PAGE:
An evaluation was made of 278 healthy-appearing 1-year-old infants who were tested for iron deficiency to determine the relative frequency of adverse side effects attributable to oral iron treatment. After obtaining parental informed consent, laboratory tests of iron status were performed on venous blood and infants with hemoglobin level greater than 10.5 g/dL were randomly chosen to receive 1.2 mL of ferrous sulfate (FeSO4) drops (about 3 mg of iron per kilogram per day) or equal volume of placebo for 3 months. After 3 months of treatment, infants were to return to the clinic for repeat blood testing, compliance estimation, and evaluation for possible adverse side effects. There was no significant difference (P > .50) in the frequency of vomiting, diarrhea, or fussiness in iron-treated infants (6%) compared with placebo-treated infants (9%). Constipation was slightly more frequently reported (P = .03) in placebotreated infants (9%) than in iron-treated infants (1%). Compliance with therapy was confirmed in 179 completely evaluated infants by the lack of remaining medication at 3 months, the higher incidence (P < .0001) of dark stools reported among iron-treated infants, and the changes in laboratory tests of iron status. No parents reported dark stools as an adverse effect of therapy. It is concluded that once daily, moderate-dose FeSO4 therapy given to fasting 1-year-old infants results in no more gastrointestinal side effects than placebo therapy.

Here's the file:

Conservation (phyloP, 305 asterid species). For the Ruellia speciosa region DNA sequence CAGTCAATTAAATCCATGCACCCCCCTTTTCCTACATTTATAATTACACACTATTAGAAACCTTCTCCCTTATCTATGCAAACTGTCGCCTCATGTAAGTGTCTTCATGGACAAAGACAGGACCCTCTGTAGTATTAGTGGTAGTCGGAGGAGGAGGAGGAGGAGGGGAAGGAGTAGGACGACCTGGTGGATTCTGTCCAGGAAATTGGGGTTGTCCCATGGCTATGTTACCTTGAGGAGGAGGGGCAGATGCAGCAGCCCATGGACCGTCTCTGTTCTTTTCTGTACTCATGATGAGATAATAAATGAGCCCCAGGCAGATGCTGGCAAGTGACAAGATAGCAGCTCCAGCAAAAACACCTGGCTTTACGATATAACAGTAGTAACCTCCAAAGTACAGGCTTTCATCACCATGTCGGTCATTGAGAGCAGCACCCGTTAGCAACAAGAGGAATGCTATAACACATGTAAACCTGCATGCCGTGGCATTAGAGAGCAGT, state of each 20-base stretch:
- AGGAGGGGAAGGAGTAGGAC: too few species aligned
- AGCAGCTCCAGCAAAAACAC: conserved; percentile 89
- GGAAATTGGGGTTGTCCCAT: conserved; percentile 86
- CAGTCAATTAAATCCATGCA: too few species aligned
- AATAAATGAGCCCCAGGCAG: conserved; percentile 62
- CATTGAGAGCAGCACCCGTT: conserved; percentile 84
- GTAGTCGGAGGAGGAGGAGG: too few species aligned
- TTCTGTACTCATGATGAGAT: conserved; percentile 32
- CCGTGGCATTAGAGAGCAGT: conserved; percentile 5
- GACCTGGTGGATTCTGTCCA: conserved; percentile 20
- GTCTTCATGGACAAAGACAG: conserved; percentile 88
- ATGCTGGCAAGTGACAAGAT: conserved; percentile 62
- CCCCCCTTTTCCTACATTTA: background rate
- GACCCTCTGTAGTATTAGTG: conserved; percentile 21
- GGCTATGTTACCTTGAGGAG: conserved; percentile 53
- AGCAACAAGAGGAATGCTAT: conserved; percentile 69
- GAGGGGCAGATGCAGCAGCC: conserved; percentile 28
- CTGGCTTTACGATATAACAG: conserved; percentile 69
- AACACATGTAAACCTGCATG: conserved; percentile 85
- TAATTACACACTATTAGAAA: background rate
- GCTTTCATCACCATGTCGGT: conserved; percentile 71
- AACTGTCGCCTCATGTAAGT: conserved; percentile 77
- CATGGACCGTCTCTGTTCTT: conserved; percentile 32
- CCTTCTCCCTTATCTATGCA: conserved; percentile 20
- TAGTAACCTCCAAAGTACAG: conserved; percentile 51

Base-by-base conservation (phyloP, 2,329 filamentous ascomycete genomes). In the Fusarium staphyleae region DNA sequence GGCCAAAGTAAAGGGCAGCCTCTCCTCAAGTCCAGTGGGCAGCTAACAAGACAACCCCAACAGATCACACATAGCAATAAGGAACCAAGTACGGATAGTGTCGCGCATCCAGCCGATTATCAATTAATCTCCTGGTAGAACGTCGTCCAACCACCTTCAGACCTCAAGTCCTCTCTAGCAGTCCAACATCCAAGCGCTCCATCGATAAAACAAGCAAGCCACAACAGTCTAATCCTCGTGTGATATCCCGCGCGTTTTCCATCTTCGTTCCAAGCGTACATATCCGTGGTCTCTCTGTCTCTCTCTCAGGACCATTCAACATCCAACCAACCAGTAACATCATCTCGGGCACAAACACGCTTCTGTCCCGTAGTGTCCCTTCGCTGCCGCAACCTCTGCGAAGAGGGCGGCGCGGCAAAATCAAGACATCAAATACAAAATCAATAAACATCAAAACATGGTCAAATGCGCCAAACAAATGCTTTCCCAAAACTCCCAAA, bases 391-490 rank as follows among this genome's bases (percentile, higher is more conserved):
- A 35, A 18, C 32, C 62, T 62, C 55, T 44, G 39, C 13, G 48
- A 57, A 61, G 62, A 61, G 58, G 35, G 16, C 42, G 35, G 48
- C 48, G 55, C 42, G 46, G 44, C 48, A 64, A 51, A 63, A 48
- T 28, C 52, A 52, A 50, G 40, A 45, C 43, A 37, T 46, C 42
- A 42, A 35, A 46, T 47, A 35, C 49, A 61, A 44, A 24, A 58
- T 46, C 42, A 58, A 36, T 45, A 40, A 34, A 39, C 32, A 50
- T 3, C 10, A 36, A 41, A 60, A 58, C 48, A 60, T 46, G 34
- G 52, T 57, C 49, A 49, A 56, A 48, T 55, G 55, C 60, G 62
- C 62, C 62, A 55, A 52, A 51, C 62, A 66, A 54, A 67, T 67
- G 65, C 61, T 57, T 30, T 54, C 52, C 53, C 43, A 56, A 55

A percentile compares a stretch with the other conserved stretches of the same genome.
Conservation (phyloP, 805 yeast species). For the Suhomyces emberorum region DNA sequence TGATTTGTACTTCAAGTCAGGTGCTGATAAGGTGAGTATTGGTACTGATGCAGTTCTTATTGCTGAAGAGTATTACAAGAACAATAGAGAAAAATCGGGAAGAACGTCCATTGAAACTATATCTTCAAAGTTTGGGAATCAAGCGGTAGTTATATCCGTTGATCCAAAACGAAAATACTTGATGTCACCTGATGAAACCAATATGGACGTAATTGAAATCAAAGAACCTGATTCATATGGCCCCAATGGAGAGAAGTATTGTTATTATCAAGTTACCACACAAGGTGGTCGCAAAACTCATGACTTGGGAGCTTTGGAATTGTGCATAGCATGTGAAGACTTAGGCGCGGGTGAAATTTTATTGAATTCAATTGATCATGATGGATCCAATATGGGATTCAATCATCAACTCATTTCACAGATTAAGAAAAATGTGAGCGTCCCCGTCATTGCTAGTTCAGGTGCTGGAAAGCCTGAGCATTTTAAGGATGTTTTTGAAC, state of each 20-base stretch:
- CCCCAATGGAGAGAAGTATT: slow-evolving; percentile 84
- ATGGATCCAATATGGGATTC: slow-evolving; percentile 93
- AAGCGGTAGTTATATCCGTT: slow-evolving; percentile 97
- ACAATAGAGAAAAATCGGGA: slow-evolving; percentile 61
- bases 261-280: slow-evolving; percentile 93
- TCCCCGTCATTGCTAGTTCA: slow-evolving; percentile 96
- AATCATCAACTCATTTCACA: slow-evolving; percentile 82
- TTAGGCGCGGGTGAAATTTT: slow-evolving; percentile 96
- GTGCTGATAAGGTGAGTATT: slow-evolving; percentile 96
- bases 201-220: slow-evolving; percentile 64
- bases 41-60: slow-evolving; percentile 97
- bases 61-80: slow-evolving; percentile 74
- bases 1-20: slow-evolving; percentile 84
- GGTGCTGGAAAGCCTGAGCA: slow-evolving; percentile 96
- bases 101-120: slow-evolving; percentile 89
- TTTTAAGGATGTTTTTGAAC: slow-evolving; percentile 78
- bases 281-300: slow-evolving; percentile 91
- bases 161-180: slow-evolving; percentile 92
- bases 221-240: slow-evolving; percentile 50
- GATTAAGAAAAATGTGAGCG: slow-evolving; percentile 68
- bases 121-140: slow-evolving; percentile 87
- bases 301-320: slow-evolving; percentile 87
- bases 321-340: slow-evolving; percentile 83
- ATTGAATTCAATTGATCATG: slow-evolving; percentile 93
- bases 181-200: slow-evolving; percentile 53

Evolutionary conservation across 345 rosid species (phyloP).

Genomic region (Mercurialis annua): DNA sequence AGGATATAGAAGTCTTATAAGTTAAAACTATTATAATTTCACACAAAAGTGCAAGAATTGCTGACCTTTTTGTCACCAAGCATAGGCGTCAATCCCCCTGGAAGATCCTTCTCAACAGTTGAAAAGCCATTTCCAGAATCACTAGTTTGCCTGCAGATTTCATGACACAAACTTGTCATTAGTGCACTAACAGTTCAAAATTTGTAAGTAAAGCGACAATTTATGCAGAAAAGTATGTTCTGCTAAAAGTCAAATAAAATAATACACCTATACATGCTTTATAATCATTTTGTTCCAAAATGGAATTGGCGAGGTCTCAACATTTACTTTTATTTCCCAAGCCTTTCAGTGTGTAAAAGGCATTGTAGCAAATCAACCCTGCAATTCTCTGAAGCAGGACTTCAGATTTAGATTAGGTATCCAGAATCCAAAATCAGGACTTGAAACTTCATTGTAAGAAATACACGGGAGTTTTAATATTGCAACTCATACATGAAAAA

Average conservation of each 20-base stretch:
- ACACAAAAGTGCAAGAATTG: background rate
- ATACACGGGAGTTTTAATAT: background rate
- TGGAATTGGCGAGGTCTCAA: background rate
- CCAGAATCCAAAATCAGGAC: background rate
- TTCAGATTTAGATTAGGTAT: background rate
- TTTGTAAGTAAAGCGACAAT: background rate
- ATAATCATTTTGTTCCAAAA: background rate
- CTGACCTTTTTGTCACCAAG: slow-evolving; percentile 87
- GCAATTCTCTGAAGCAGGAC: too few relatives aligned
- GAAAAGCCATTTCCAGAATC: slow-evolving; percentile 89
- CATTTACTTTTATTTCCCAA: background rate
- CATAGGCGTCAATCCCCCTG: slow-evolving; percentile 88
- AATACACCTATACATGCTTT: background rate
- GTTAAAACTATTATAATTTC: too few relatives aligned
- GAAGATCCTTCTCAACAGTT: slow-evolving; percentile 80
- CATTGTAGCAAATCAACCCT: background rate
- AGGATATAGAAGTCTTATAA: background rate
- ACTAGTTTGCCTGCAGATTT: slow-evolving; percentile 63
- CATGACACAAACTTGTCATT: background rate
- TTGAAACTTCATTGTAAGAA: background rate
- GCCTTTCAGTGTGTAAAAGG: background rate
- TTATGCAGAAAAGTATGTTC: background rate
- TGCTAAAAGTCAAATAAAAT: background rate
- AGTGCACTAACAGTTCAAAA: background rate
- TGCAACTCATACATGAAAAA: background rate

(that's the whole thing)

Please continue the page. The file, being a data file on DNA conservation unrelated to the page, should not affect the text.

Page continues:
- Received January 23, 1984.
- Accepted June 14, 1984.
- Copyright © 1985 by the American Academy of Pediatrics